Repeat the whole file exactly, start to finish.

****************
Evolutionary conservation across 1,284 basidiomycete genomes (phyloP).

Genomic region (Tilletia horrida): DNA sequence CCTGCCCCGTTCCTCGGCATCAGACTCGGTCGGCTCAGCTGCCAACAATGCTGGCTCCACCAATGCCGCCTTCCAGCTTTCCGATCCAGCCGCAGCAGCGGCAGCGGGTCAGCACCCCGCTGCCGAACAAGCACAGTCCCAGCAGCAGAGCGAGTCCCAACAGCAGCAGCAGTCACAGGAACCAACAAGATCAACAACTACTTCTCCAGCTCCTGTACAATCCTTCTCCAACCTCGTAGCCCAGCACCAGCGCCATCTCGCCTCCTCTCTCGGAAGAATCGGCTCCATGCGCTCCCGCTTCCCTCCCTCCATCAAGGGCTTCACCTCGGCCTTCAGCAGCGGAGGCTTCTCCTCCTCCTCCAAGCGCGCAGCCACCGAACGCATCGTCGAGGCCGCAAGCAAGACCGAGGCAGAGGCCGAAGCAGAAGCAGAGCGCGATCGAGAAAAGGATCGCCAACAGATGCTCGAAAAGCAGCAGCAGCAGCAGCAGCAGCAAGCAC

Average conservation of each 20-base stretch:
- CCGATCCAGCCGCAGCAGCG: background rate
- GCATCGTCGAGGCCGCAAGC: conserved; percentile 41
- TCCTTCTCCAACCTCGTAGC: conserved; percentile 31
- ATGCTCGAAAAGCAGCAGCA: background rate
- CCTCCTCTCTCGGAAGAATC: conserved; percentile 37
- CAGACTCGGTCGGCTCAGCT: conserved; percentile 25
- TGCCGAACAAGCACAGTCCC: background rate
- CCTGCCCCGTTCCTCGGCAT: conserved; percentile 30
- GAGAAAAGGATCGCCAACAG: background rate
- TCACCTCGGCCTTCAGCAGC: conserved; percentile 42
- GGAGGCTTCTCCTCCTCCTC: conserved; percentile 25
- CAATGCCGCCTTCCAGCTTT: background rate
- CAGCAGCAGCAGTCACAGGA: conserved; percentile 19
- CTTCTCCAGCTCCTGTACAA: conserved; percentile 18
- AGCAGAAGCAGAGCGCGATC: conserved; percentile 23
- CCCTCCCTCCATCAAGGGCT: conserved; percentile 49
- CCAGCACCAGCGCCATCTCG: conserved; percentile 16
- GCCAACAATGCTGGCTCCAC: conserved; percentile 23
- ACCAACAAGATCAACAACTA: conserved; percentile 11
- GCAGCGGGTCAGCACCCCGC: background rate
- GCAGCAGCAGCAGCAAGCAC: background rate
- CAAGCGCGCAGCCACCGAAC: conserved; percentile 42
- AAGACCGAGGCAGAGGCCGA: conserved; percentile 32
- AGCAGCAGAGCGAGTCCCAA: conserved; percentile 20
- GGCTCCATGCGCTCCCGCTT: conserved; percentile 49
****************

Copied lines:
Evolutionary conservation across 1,284 basidiomycete genomes (phyloP).

Genomic region (Tilletia horrida): DNA sequence CCTGCCCCGTTCCTCGGCATCAGACTCGGTCGGCTCAGCTGCCAACAATGCTGGCTCCACCAATGCCGCCTTCCAGCTTTCCGATCCAGCCGCAGCAGCGGCAGCGGGTCAGCACCCCGCTGCCGAACAAGCACAGTCCCAGCAGCAGAGCGAGTCCCAACAGCAGCAGCAGTCACAGGAACCAACAAGATCAACAACTACTTCTCCAGCTCCTGTACAATCCTTCTCCAACCTCGTAGCCCAGCACCAGCGCCATCTCGCCTCCTCTCTCGGAAGAATCGGCTCCATGCGCTCCCGCTTCCCTCCCTCCATCAAGGGCTTCACCTCGGCCTTCAGCAGCGGAGGCTTCTCCTCCTCCTCCAAGCGCGCAGCCACCGAACGCATCGTCGAGGCCGCAAGCAAGACCGAGGCAGAGGCCGAAGCAGAAGCAGAGCGCGATCGAGAAAAGGATCGCCAACAGATGCTCGAAAAGCAGCAGCAGCAGCAGCAGCAGCAAGCAC

Average conservation of each 20-base stretch:
- CCGATCCAGCCGCAGCAGCG: background rate
- GCATCGTCGAGGCCGCAAGC: conserved; percentile 41
- TCCTTCTCCAACCTCGTAGC: conserved; percentile 31
- ATGCTCGAAAAGCAGCAGCA: background rate
- CCTCCTCTCTCGGAAGAATC: conserved; percentile 37
- CAGACTCGGTCGGCTCAGCT: conserved; percentile 25
- TGCCGAACAAGCACAGTCCC: background rate
- CCTGCCCCGTTCCTCGGCAT: conserved; percentile 30
- GAGAAAAGGATCGCCAACAG: background rate
- TCACCTCGGCCTTCAGCAGC: conserved; percentile 42
- GGAGGCTTCTCCTCCTCCTC: conserved; percentile 25
- CAATGCCGCCTTCCAGCTTT: background rate
- CAGCAGCAGCAGTCACAGGA: conserved; percentile 19
- CTTCTCCAGCTCCTGTACAA: conserved; percentile 18
- AGCAGAAGCAGAGCGCGATC: conserved; percentile 23
- CCCTCCCTCCATCAAGGGCT: conserved; percentile 49
- CCAGCACCAGCGCCATCTCG: conserved; percentile 16
- GCCAACAATGCTGGCTCCAC: conserved; percentile 23
- ACCAACAAGATCAACAACTA: conserved; percentile 11
- GCAGCGGGTCAGCACCCCGC: background rate
- GCAGCAGCAGCAGCAAGCAC: background rate
- CAAGCGCGCAGCCACCGAAC: conserved; percentile 42
- AAGACCGAGGCAGAGGCCGA: conserved; percentile 32
- AGCAGCAGAGCGAGTCCCAA: conserved; percentile 20
- GGCTCCATGCGCTCCCGCTT: conserved; percentile 49